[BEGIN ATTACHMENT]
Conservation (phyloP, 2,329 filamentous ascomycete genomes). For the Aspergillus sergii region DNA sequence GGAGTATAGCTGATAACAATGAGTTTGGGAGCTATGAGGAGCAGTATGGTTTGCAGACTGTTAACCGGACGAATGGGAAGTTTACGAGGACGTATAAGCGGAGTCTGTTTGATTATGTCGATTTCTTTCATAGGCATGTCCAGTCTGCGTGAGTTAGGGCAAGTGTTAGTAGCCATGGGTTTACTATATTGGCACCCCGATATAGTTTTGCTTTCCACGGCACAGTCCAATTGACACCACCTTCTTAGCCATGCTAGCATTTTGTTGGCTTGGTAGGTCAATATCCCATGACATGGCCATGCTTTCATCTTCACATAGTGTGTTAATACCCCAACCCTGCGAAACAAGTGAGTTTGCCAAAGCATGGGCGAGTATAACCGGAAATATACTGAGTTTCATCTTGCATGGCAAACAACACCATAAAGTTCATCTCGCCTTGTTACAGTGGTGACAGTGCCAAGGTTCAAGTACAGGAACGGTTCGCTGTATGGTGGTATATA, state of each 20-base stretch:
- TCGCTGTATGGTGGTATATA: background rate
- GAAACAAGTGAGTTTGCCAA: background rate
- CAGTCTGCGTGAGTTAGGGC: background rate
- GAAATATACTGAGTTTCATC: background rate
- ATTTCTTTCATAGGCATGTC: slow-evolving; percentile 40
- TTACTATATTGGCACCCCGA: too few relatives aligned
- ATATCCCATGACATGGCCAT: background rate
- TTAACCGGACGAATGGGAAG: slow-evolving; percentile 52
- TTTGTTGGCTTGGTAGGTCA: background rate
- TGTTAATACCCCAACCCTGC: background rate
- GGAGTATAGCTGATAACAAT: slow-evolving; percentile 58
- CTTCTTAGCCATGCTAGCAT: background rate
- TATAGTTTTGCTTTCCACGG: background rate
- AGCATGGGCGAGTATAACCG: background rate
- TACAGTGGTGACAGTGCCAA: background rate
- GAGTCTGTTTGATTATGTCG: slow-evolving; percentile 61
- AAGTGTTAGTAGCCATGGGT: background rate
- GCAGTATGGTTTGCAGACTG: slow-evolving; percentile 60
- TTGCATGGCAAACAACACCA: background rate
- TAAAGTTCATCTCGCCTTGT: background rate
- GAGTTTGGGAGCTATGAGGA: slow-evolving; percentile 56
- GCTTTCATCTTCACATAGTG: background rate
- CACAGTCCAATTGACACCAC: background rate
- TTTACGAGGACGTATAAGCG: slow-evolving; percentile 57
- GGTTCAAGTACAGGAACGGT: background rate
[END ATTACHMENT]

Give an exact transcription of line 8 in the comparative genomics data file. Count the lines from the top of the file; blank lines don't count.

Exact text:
- ATATCCCATGACATGGCCAT: background rate